Joe Hurd TV PResenter Easter Blog.jpg-large

It”s 29 degrees, but from the crowd’s sartorial choices of puffa jackets, expensive Versace leather coats and high turtle necks, you may be forgiven for thinking it was early January. To be fair, the shade provided by the high football stand does bring the temperature down to, oh let’s say 27 degrees with the breeze nipping in off the Messina straits. It still doesn’t warrant the sub arctic Captain Scott level of dress code however.

 

I am sat with my cousin Giuseppe watching his sons play for the local Serie D kids football team. It’s not like English Sunday league where 20 kids in baggy shirts wade through estuaries of mud and trampled grass all trying to get the same ball. Instead, this is 20 bronzed kids in perfectly cut football strips playing silky smooth one touch cool as you like total football. There is one goal in 90 minutes and it was worked like something an adult Cruyff would be proud of.

 

The sun tears through a hole in the stadium roof; it’s Southern Italy after all, this stadium was probably built by either the Fascists, Communists or Mafia and likely is made from Grissini dough. The temperature soars, everyone starts complaining in a fan chant-like harmony

 

“Mamma Mia, troppo caldo!!!”

 

The coats stay on though, it’s Easter after all which, in Southern Italy, is like the depths of midwinter, irrelevant of the temperature.

 

 

Easter is bigger than Christmas down there with essentially 4 days of solid eating and drinking, leading my mum and I to jet down to the old country.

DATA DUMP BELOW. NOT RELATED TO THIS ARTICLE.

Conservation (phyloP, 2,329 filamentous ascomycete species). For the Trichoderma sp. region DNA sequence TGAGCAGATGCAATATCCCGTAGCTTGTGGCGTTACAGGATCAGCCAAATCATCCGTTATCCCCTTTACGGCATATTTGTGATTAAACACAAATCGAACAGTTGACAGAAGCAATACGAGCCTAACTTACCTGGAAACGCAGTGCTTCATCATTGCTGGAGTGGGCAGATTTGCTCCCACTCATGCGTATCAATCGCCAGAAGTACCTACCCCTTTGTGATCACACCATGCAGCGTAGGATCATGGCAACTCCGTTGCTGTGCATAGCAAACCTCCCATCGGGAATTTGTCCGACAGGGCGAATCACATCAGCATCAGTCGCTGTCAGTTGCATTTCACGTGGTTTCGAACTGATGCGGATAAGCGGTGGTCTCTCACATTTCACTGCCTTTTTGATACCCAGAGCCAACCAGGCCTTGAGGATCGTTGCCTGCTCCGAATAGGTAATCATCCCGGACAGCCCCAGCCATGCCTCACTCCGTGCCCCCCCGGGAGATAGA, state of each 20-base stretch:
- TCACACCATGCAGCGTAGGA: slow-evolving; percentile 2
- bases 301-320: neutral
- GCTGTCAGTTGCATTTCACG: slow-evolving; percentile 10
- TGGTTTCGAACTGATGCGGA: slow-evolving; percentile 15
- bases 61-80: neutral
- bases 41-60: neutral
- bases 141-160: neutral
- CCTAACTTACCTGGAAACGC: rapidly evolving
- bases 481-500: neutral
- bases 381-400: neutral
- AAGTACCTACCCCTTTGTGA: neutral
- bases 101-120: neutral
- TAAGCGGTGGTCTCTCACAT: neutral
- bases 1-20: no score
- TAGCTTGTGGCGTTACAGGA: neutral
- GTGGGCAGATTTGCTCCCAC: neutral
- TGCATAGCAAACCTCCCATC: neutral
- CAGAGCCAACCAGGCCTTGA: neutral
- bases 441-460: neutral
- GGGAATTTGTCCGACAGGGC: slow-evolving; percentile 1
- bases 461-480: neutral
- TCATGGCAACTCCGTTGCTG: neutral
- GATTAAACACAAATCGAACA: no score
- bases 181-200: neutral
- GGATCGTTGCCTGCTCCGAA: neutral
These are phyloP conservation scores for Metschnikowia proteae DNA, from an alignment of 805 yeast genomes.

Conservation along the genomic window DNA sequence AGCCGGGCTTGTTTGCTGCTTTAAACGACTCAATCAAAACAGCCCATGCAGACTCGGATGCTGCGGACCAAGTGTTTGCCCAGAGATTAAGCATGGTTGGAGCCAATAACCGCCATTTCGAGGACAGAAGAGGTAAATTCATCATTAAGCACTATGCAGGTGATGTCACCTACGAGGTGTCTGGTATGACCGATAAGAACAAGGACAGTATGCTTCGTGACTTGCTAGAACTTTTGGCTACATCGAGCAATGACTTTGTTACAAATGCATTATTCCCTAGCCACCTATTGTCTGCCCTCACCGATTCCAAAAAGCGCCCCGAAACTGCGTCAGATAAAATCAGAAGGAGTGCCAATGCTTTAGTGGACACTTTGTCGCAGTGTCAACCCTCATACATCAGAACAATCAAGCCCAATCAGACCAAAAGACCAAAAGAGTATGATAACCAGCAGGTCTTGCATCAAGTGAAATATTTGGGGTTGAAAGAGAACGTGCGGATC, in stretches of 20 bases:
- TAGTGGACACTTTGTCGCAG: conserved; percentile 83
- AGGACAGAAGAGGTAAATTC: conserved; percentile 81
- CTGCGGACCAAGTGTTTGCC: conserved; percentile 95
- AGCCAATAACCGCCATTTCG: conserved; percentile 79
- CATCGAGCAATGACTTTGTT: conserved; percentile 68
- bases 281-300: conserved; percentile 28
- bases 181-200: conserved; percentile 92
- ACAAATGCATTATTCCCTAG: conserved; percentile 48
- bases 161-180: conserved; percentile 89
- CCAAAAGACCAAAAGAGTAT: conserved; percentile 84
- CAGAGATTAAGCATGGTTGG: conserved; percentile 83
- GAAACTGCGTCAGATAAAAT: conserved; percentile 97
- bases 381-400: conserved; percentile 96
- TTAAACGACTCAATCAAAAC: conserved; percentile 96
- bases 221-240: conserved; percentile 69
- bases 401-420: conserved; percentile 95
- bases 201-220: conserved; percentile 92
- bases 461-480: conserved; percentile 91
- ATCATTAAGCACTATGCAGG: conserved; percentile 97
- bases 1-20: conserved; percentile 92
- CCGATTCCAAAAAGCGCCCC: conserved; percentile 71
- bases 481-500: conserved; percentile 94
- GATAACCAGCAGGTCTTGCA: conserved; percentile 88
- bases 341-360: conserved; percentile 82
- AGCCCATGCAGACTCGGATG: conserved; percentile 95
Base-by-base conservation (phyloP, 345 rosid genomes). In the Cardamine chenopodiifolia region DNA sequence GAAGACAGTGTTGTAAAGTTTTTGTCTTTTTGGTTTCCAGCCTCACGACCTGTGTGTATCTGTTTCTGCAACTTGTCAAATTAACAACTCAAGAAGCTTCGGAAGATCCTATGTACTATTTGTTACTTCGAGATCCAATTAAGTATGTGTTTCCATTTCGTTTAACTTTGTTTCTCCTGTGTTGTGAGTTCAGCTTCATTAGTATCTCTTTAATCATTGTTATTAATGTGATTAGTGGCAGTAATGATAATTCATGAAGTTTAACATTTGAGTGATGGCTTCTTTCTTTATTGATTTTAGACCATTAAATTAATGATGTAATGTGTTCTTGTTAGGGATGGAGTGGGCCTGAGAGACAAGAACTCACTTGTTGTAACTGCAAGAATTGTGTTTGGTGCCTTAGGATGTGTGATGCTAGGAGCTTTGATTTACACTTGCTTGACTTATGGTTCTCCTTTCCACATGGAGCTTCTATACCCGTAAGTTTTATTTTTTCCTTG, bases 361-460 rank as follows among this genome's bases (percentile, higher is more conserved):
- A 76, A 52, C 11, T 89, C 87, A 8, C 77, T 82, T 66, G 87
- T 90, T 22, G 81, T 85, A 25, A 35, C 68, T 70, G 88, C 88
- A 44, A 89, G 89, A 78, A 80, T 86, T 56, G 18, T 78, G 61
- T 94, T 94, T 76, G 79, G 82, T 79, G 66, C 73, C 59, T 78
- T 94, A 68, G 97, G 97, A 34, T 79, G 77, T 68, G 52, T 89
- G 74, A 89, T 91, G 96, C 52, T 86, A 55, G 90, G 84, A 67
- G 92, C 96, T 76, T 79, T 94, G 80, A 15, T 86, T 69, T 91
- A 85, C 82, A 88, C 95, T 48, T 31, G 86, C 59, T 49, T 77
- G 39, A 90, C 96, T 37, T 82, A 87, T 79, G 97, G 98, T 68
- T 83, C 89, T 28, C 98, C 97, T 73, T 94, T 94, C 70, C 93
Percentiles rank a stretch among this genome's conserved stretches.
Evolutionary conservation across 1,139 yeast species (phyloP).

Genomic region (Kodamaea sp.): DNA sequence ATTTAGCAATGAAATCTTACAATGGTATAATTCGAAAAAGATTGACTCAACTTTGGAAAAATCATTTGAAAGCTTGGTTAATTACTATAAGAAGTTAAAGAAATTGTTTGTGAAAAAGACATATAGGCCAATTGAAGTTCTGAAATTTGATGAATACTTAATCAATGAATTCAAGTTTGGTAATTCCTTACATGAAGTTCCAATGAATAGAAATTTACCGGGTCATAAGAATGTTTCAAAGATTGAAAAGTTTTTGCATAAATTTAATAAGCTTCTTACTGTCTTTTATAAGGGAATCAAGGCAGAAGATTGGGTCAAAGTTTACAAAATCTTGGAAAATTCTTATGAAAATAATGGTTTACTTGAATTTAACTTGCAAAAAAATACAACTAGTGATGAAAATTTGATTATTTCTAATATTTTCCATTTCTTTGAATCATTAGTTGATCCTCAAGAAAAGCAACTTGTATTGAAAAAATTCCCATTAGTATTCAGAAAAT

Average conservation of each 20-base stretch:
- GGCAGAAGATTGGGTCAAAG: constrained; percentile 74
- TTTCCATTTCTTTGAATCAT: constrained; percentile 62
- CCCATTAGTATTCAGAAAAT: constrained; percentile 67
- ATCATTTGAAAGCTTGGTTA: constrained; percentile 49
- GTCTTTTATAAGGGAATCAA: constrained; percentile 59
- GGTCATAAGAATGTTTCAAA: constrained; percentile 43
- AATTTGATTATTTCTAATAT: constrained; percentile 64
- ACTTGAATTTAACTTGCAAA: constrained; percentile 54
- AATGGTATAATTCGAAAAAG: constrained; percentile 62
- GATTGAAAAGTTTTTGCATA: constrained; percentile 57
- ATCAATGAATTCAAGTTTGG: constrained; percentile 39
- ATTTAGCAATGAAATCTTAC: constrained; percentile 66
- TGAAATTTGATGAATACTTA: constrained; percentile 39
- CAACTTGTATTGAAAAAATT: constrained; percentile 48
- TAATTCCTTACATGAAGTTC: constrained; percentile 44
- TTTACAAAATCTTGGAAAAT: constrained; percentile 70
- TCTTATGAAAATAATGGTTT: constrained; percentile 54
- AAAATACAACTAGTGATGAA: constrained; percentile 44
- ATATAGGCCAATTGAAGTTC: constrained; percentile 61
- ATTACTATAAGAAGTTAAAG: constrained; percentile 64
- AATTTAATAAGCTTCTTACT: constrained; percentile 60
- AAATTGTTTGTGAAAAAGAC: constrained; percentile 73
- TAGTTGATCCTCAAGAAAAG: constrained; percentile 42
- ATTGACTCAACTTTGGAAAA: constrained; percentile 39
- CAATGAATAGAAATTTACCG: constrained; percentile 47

My mum’s family are from a little town on the toe of the boot. It’s the last train stop in Italy and feels like the end of the world. It’s not your green midsummer-murder hills of Umbria, and aside from the annual gruff grunts of holidaying Hulligans, you wont hear the twang of home-counties English like in Tuscany. If you want yachts instead of contraband running speed boats, sagging bulk container ships and worn car ferries, try the Cinque Terra. Down here is flavour country amigo, real blue collar Italy.

 

I feel so close to this corner of the world, namely because it’s as if it was built by me in a drunken stupor. There is probably one stretch of level pavement and road. Houses crumble and rot in the baking heat, built from concrete with the strength of a soggy Ryvita. Cats, millions of cats, roam the streets.

The beach is a graveyard for nautical detritus, washed up on the golden sand which my grandpa charged over when he helped liberate his home town in ‘43. Bottles, cans, containers from around the world seem to make their way here, more than actual tourists.

 

You see people first thing in the morning, briefly across lunch and then just after dinner when they parade themselves along the beach. Aside from that, it’s like a scene from a Western with folk rocking on their porches giving you the evil eye. It’s one of those places you can walk by a pile of rubbish and see a coke can from 1992 with the Barcelona Olympics promotion and feel nostalgic. It’ll still be there next year.

 

My first port of call is the local Spar. In southern Italy these are like the bastions of good times. I race around the store with my mum in tow. Amalfi lemons, Tropea onions, new crop of Fave Beans, pears, strawberries, bulbous Sicilian aubergines fly into the faded red basket. The olive oil shelf is a whole aisle which requires a solid ten minutes of careful study, before charging off to buy Cacciocavallo from Sila, local country wine with no label, salami, olives, tins of tuna in oil. If it’s edible it goes in – hallelujah!